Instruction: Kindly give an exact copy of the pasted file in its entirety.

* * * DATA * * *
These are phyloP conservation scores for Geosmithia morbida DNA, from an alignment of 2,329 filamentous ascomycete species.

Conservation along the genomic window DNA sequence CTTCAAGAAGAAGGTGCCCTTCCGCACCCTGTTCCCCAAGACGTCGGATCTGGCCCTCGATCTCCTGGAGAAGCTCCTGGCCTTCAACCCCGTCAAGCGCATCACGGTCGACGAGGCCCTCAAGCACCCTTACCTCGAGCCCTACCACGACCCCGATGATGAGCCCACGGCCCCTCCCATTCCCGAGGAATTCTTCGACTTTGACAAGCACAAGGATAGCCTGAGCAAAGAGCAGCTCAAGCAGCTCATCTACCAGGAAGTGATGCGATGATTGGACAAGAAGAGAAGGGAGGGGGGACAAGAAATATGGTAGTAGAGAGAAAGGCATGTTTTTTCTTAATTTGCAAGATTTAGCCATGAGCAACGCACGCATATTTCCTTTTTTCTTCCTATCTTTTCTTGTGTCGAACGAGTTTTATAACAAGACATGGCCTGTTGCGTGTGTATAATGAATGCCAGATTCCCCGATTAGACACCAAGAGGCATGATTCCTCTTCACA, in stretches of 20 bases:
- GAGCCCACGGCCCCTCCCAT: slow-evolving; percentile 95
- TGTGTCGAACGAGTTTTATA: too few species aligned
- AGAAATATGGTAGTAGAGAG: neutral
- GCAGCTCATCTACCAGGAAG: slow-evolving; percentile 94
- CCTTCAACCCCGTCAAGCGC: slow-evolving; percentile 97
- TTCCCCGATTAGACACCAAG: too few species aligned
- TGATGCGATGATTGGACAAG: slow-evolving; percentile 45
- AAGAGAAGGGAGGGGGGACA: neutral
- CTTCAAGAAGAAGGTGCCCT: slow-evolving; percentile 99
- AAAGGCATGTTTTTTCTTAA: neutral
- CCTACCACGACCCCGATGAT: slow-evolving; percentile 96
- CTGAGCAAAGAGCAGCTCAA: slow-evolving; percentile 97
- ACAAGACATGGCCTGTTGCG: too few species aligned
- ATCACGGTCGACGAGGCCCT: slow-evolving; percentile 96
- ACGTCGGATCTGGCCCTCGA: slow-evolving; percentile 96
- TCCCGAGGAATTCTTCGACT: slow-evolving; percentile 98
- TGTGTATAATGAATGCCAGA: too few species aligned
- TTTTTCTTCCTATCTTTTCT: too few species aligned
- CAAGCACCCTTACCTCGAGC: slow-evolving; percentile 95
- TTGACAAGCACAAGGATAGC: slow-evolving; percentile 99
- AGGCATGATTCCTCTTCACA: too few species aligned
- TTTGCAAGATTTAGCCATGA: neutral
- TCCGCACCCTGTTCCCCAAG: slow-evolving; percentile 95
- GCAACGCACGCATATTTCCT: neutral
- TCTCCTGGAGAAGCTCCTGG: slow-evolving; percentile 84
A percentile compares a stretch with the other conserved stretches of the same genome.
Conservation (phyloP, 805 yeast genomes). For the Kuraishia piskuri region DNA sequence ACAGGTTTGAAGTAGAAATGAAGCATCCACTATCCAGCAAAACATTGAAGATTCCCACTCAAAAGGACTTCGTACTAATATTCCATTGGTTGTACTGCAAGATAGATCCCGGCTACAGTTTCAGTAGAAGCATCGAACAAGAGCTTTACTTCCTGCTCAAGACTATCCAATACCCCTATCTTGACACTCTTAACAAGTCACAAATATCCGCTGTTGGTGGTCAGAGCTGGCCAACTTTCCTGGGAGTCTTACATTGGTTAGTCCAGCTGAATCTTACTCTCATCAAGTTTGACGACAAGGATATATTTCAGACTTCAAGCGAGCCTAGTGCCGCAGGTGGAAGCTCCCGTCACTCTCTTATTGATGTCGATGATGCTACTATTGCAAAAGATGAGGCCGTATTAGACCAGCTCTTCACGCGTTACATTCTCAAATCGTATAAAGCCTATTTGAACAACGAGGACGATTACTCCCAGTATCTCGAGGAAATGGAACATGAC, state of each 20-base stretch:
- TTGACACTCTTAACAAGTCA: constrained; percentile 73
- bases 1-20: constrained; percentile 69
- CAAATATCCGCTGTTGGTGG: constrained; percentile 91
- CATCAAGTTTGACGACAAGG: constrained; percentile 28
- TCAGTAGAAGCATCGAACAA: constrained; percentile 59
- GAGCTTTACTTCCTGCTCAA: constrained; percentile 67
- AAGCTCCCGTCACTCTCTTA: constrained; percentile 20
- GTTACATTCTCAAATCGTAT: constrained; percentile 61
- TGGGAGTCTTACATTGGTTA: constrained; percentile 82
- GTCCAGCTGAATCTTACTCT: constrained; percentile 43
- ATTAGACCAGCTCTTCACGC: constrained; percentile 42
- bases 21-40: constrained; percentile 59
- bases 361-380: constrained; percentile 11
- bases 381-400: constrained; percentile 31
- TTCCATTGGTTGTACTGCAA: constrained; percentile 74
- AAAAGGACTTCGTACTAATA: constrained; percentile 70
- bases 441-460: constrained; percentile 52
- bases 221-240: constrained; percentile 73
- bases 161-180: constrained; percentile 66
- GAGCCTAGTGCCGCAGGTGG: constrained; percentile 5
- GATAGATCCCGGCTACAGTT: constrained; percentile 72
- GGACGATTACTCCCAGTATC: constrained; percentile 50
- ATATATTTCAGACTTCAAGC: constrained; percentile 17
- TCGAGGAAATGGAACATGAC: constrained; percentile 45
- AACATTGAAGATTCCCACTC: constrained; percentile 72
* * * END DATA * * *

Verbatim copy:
These are phyloP conservation scores for Geosmithia morbida DNA, from an alignment of 2,329 filamentous ascomycete species.

Conservation along the genomic window DNA sequence CTTCAAGAAGAAGGTGCCCTTCCGCACCCTGTTCCCCAAGACGTCGGATCTGGCCCTCGATCTCCTGGAGAAGCTCCTGGCCTTCAACCCCGTCAAGCGCATCACGGTCGACGAGGCCCTCAAGCACCCTTACCTCGAGCCCTACCACGACCCCGATGATGAGCCCACGGCCCCTCCCATTCCCGAGGAATTCTTCGACTTTGACAAGCACAAGGATAGCCTGAGCAAAGAGCAGCTCAAGCAGCTCATCTACCAGGAAGTGATGCGATGATTGGACAAGAAGAGAAGGGAGGGGGGACAAGAAATATGGTAGTAGAGAGAAAGGCATGTTTTTTCTTAATTTGCAAGATTTAGCCATGAGCAACGCACGCATATTTCCTTTTTTCTTCCTATCTTTTCTTGTGTCGAACGAGTTTTATAACAAGACATGGCCTGTTGCGTGTGTATAATGAATGCCAGATTCCCCGATTAGACACCAAGAGGCATGATTCCTCTTCACA, in stretches of 20 bases:
- GAGCCCACGGCCCCTCCCAT: slow-evolving; percentile 95
- TGTGTCGAACGAGTTTTATA: too few species aligned
- AGAAATATGGTAGTAGAGAG: neutral
- GCAGCTCATCTACCAGGAAG: slow-evolving; percentile 94
- CCTTCAACCCCGTCAAGCGC: slow-evolving; percentile 97
- TTCCCCGATTAGACACCAAG: too few species aligned
- TGATGCGATGATTGGACAAG: slow-evolving; percentile 45
- AAGAGAAGGGAGGGGGGACA: neutral
- CTTCAAGAAGAAGGTGCCCT: slow-evolving; percentile 99
- AAAGGCATGTTTTTTCTTAA: neutral
- CCTACCACGACCCCGATGAT: slow-evolving; percentile 96
- CTGAGCAAAGAGCAGCTCAA: slow-evolving; percentile 97
- ACAAGACATGGCCTGTTGCG: too few species aligned
- ATCACGGTCGACGAGGCCCT: slow-evolving; percentile 96
- ACGTCGGATCTGGCCCTCGA: slow-evolving; percentile 96
- TCCCGAGGAATTCTTCGACT: slow-evolving; percentile 98
- TGTGTATAATGAATGCCAGA: too few species aligned
- TTTTTCTTCCTATCTTTTCT: too few species aligned
- CAAGCACCCTTACCTCGAGC: slow-evolving; percentile 95
- TTGACAAGCACAAGGATAGC: slow-evolving; percentile 99
- AGGCATGATTCCTCTTCACA: too few species aligned
- TTTGCAAGATTTAGCCATGA: neutral
- TCCGCACCCTGTTCCCCAAG: slow-evolving; percentile 95
- GCAACGCACGCATATTTCCT: neutral
- TCTCCTGGAGAAGCTCCTGG: slow-evolving; percentile 84
A percentile compares a stretch with the other conserved stretches of the same genome.
Conservation (phyloP, 805 yeast genomes). For the Kuraishia piskuri region DNA sequence ACAGGTTTGAAGTAGAAATGAAGCATCCACTATCCAGCAAAACATTGAAGATTCCCACTCAAAAGGACTTCGTACTAATATTCCATTGGTTGTACTGCAAGATAGATCCCGGCTACAGTTTCAGTAGAAGCATCGAACAAGAGCTTTACTTCCTGCTCAAGACTATCCAATACCCCTATCTTGACACTCTTAACAAGTCACAAATATCCGCTGTTGGTGGTCAGAGCTGGCCAACTTTCCTGGGAGTCTTACATTGGTTAGTCCAGCTGAATCTTACTCTCATCAAGTTTGACGACAAGGATATATTTCAGACTTCAAGCGAGCCTAGTGCCGCAGGTGGAAGCTCCCGTCACTCTCTTATTGATGTCGATGATGCTACTATTGCAAAAGATGAGGCCGTATTAGACCAGCTCTTCACGCGTTACATTCTCAAATCGTATAAAGCCTATTTGAACAACGAGGACGATTACTCCCAGTATCTCGAGGAAATGGAACATGAC, state of each 20-base stretch:
- TTGACACTCTTAACAAGTCA: constrained; percentile 73
- bases 1-20: constrained; percentile 69
- CAAATATCCGCTGTTGGTGG: constrained; percentile 91
- CATCAAGTTTGACGACAAGG: constrained; percentile 28
- TCAGTAGAAGCATCGAACAA: constrained; percentile 59
- GAGCTTTACTTCCTGCTCAA: constrained; percentile 67
- AAGCTCCCGTCACTCTCTTA: constrained; percentile 20
- GTTACATTCTCAAATCGTAT: constrained; percentile 61
- TGGGAGTCTTACATTGGTTA: constrained; percentile 82
- GTCCAGCTGAATCTTACTCT: constrained; percentile 43
- ATTAGACCAGCTCTTCACGC: constrained; percentile 42
- bases 21-40: constrained; percentile 59
- bases 361-380: constrained; percentile 11
- bases 381-400: constrained; percentile 31
- TTCCATTGGTTGTACTGCAA: constrained; percentile 74
- AAAAGGACTTCGTACTAATA: constrained; percentile 70
- bases 441-460: constrained; percentile 52
- bases 221-240: constrained; percentile 73
- bases 161-180: constrained; percentile 66
- GAGCCTAGTGCCGCAGGTGG: constrained; percentile 5
- GATAGATCCCGGCTACAGTT: constrained; percentile 72
- GGACGATTACTCCCAGTATC: constrained; percentile 50
- ATATATTTCAGACTTCAAGC: constrained; percentile 17
- TCGAGGAAATGGAACATGAC: constrained; percentile 45
- AACATTGAAGATTCCCACTC: constrained; percentile 72